Water rooting my dried out KP cutting

jlt37869March 12, 2010

A couple of years ago I bought a beautiful EA KP ,,, but after awhile it started to go south. What seemed to be happening was that the variegated (white) cuttings were not getting enough moisture (and were drying up). When I increased watering, then the green cuttings were apparently too wet and began to "mush", drop leaves, and die. I then decided to re-pot the entire plant in my normal hoya mix. Well, that was a disaster!! I could not get the EA "soil" off the roots (it was like one big chunk of styrofoam), so I continued to have the same moisture issues with the plant (too much for the green sections of the plant and not enough for the white sections). I did root a back up plant a long time ago and it's doing really well.

This past fall two more "white" stems on the parent dried up. So I took them, stripped them of their crunchy leaves and put them in a vase of plain water and just left them in the window. Well, they not only plumped up, sprouted water roots, and began growing, but check out the budding vine and leaves growing under water on one of them. How adorable is that? I wonder if he knows he was two steps away from the trash bin. Anyway, I potted him up this week, but he was in that vase of water since last fall!

I know I'm not the only one to struggle with the EA soil (I've read all the posts on that topic). I vowed I would never buy another EA. Yeah, well, I've broken that vow a few times already.

As far as the parent, I'm planning to cut him up this spring, throw away the root "mass", and start anew. I'm convinced the problem is with that soil. Really wish I had done that last spring.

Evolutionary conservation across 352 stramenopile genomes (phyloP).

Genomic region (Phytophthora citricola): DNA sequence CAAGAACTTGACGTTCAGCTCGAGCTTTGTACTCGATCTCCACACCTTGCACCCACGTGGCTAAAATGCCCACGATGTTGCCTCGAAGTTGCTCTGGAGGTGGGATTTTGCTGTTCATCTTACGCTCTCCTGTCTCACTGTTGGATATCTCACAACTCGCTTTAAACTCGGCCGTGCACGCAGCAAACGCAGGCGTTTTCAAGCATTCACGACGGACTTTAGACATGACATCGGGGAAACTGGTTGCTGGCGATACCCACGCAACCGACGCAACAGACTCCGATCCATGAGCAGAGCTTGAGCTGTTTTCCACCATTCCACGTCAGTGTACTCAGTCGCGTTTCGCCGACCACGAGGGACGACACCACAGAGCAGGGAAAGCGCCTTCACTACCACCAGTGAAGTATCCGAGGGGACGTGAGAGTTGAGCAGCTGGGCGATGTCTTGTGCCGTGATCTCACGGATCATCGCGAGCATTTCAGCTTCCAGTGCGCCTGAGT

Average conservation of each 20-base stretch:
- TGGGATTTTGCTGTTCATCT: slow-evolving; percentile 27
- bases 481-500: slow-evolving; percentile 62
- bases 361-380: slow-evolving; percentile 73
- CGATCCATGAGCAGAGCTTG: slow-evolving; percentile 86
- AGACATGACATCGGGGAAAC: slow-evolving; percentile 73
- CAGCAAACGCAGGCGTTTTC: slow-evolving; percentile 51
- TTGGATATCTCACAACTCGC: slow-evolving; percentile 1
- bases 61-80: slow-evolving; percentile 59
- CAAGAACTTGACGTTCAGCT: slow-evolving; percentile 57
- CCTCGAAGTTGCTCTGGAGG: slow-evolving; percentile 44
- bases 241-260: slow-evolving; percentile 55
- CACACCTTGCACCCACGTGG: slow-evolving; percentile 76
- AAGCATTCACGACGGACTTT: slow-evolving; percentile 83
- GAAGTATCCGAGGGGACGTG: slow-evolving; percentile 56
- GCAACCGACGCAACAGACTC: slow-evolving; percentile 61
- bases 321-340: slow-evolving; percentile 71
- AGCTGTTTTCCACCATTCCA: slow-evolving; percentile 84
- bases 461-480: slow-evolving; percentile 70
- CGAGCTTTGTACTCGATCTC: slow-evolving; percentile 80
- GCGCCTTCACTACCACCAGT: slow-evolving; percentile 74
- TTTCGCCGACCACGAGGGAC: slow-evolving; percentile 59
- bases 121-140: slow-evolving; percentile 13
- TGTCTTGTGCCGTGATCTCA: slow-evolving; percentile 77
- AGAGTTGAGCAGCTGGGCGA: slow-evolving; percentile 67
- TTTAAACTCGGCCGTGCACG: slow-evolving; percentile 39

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I agree the EA soil just doesn't work very well in our home settings. I've got several EA Hoyas and Dischidias that are too large and rootbound to repot into my own soil and I do what I can to keep them going. Here's how I water them and it seems to work - I take them to the sink or shower, water thoroughly (which means it runs out of the bottom right away.) Then I let it sit 20 minutes, water again, and repeat that cycle once more. It's like it needs time to soak it up. But I'm like you - if I see one in decline, I chop it up and restart it.

Your cutting looks like it's doing very well!

Denise in Omaha

    Bookmark   March 13, 2010 at 1:30AM
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puglvr1(9b central FL)

Jlt, Very cool picture!! I especially love your vase! Your cutting is very pretty and seems healthy! Good luck with your parent plant. I also agree that EA(bigger pots) are SO hard to change out the soil. Especially once its been in there for a while. I've noticed the sooner you change it the easier it is to remove the dirt because the EA soil hasn't had a chance to "harden" like cement. But having said that...it is a pain in the neck and a big fat mess to repot because EA plants is nothing but a bunch of cuttings in one pot..so its very hard to keep them intack and they fall apart and make a huge mess.

    Bookmark   March 13, 2010 at 12:28PM
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